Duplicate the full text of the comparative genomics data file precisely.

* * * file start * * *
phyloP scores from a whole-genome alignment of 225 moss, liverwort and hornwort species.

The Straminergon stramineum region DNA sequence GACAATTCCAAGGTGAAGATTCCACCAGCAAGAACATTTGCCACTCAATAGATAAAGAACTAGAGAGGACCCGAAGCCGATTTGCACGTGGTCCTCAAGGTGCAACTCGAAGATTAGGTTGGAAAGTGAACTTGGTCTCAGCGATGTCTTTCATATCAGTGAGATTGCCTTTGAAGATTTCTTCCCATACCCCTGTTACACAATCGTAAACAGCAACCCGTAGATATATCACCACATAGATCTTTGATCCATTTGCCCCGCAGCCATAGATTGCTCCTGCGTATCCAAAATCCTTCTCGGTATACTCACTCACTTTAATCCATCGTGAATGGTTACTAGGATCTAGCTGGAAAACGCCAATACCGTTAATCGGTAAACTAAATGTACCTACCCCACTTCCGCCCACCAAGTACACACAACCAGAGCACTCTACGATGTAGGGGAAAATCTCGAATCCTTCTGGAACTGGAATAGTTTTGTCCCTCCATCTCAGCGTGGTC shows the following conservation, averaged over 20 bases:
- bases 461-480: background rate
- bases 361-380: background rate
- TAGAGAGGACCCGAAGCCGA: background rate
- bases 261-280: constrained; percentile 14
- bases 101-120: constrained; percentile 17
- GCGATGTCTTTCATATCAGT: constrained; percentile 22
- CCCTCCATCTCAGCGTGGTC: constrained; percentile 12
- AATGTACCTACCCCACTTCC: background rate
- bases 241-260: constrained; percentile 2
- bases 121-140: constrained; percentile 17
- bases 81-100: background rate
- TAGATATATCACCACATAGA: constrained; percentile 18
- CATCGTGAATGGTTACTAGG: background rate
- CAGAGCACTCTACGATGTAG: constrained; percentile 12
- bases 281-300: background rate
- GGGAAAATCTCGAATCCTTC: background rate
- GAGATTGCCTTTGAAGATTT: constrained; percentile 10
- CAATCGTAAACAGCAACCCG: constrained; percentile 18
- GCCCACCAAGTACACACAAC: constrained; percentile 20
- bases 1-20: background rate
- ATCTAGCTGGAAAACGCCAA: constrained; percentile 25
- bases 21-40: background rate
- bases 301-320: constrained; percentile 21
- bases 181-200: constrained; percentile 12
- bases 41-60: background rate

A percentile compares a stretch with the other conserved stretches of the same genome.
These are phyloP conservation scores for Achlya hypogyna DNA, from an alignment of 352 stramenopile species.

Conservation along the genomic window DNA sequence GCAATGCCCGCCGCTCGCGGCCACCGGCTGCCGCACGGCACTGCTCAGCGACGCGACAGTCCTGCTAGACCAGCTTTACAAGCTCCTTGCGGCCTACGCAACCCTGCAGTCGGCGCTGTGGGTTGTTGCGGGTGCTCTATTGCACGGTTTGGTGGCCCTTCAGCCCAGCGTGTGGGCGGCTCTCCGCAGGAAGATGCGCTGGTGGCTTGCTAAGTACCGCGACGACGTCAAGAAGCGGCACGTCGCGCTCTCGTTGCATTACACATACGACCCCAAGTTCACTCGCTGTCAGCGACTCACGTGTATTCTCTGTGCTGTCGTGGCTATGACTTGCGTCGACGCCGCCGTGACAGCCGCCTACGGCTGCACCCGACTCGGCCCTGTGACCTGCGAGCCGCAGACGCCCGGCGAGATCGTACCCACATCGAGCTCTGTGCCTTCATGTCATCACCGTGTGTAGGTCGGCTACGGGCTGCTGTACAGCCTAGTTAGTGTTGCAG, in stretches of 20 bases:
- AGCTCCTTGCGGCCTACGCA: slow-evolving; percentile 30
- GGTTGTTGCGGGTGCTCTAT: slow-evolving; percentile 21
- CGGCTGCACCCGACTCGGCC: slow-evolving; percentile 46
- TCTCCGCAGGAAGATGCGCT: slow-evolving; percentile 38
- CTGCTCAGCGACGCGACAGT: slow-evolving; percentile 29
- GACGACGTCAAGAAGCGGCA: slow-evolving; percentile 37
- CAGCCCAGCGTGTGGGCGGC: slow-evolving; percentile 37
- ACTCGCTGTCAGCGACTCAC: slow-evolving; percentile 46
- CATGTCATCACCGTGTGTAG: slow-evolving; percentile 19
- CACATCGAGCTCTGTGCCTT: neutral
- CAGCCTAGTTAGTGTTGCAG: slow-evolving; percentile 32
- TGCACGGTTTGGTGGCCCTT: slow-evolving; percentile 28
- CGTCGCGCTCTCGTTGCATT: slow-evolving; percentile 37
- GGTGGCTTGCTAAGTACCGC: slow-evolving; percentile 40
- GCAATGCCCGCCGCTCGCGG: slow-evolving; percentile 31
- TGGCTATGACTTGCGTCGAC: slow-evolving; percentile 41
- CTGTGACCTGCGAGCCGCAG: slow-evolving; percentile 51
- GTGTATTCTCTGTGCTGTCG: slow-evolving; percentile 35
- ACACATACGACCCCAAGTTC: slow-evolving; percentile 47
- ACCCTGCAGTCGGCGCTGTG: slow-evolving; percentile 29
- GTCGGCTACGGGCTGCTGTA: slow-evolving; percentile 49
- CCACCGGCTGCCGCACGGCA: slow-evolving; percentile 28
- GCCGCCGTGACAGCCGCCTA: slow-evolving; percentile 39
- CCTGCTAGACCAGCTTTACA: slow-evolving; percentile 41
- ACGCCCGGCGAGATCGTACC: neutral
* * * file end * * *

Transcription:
phyloP scores from a whole-genome alignment of 225 moss, liverwort and hornwort species.

The Straminergon stramineum region DNA sequence GACAATTCCAAGGTGAAGATTCCACCAGCAAGAACATTTGCCACTCAATAGATAAAGAACTAGAGAGGACCCGAAGCCGATTTGCACGTGGTCCTCAAGGTGCAACTCGAAGATTAGGTTGGAAAGTGAACTTGGTCTCAGCGATGTCTTTCATATCAGTGAGATTGCCTTTGAAGATTTCTTCCCATACCCCTGTTACACAATCGTAAACAGCAACCCGTAGATATATCACCACATAGATCTTTGATCCATTTGCCCCGCAGCCATAGATTGCTCCTGCGTATCCAAAATCCTTCTCGGTATACTCACTCACTTTAATCCATCGTGAATGGTTACTAGGATCTAGCTGGAAAACGCCAATACCGTTAATCGGTAAACTAAATGTACCTACCCCACTTCCGCCCACCAAGTACACACAACCAGAGCACTCTACGATGTAGGGGAAAATCTCGAATCCTTCTGGAACTGGAATAGTTTTGTCCCTCCATCTCAGCGTGGTC shows the following conservation, averaged over 20 bases:
- bases 461-480: background rate
- bases 361-380: background rate
- TAGAGAGGACCCGAAGCCGA: background rate
- bases 261-280: constrained; percentile 14
- bases 101-120: constrained; percentile 17
- GCGATGTCTTTCATATCAGT: constrained; percentile 22
- CCCTCCATCTCAGCGTGGTC: constrained; percentile 12
- AATGTACCTACCCCACTTCC: background rate
- bases 241-260: constrained; percentile 2
- bases 121-140: constrained; percentile 17
- bases 81-100: background rate
- TAGATATATCACCACATAGA: constrained; percentile 18
- CATCGTGAATGGTTACTAGG: background rate
- CAGAGCACTCTACGATGTAG: constrained; percentile 12
- bases 281-300: background rate
- GGGAAAATCTCGAATCCTTC: background rate
- GAGATTGCCTTTGAAGATTT: constrained; percentile 10
- CAATCGTAAACAGCAACCCG: constrained; percentile 18
- GCCCACCAAGTACACACAAC: constrained; percentile 20
- bases 1-20: background rate
- ATCTAGCTGGAAAACGCCAA: constrained; percentile 25
- bases 21-40: background rate
- bases 301-320: constrained; percentile 21
- bases 181-200: constrained; percentile 12
- bases 41-60: background rate

A percentile compares a stretch with the other conserved stretches of the same genome.
These are phyloP conservation scores for Achlya hypogyna DNA, from an alignment of 352 stramenopile species.

Conservation along the genomic window DNA sequence GCAATGCCCGCCGCTCGCGGCCACCGGCTGCCGCACGGCACTGCTCAGCGACGCGACAGTCCTGCTAGACCAGCTTTACAAGCTCCTTGCGGCCTACGCAACCCTGCAGTCGGCGCTGTGGGTTGTTGCGGGTGCTCTATTGCACGGTTTGGTGGCCCTTCAGCCCAGCGTGTGGGCGGCTCTCCGCAGGAAGATGCGCTGGTGGCTTGCTAAGTACCGCGACGACGTCAAGAAGCGGCACGTCGCGCTCTCGTTGCATTACACATACGACCCCAAGTTCACTCGCTGTCAGCGACTCACGTGTATTCTCTGTGCTGTCGTGGCTATGACTTGCGTCGACGCCGCCGTGACAGCCGCCTACGGCTGCACCCGACTCGGCCCTGTGACCTGCGAGCCGCAGACGCCCGGCGAGATCGTACCCACATCGAGCTCTGTGCCTTCATGTCATCACCGTGTGTAGGTCGGCTACGGGCTGCTGTACAGCCTAGTTAGTGTTGCAG, in stretches of 20 bases:
- AGCTCCTTGCGGCCTACGCA: slow-evolving; percentile 30
- GGTTGTTGCGGGTGCTCTAT: slow-evolving; percentile 21
- CGGCTGCACCCGACTCGGCC: slow-evolving; percentile 46
- TCTCCGCAGGAAGATGCGCT: slow-evolving; percentile 38
- CTGCTCAGCGACGCGACAGT: slow-evolving; percentile 29
- GACGACGTCAAGAAGCGGCA: slow-evolving; percentile 37
- CAGCCCAGCGTGTGGGCGGC: slow-evolving; percentile 37
- ACTCGCTGTCAGCGACTCAC: slow-evolving; percentile 46
- CATGTCATCACCGTGTGTAG: slow-evolving; percentile 19
- CACATCGAGCTCTGTGCCTT: neutral
- CAGCCTAGTTAGTGTTGCAG: slow-evolving; percentile 32
- TGCACGGTTTGGTGGCCCTT: slow-evolving; percentile 28
- CGTCGCGCTCTCGTTGCATT: slow-evolving; percentile 37
- GGTGGCTTGCTAAGTACCGC: slow-evolving; percentile 40
- GCAATGCCCGCCGCTCGCGG: slow-evolving; percentile 31
- TGGCTATGACTTGCGTCGAC: slow-evolving; percentile 41
- CTGTGACCTGCGAGCCGCAG: slow-evolving; percentile 51
- GTGTATTCTCTGTGCTGTCG: slow-evolving; percentile 35
- ACACATACGACCCCAAGTTC: slow-evolving; percentile 47
- ACCCTGCAGTCGGCGCTGTG: slow-evolving; percentile 29
- GTCGGCTACGGGCTGCTGTA: slow-evolving; percentile 49
- CCACCGGCTGCCGCACGGCA: slow-evolving; percentile 28
- GCCGCCGTGACAGCCGCCTA: slow-evolving; percentile 39
- CCTGCTAGACCAGCTTTACA: slow-evolving; percentile 41
- ACGCCCGGCGAGATCGTACC: neutral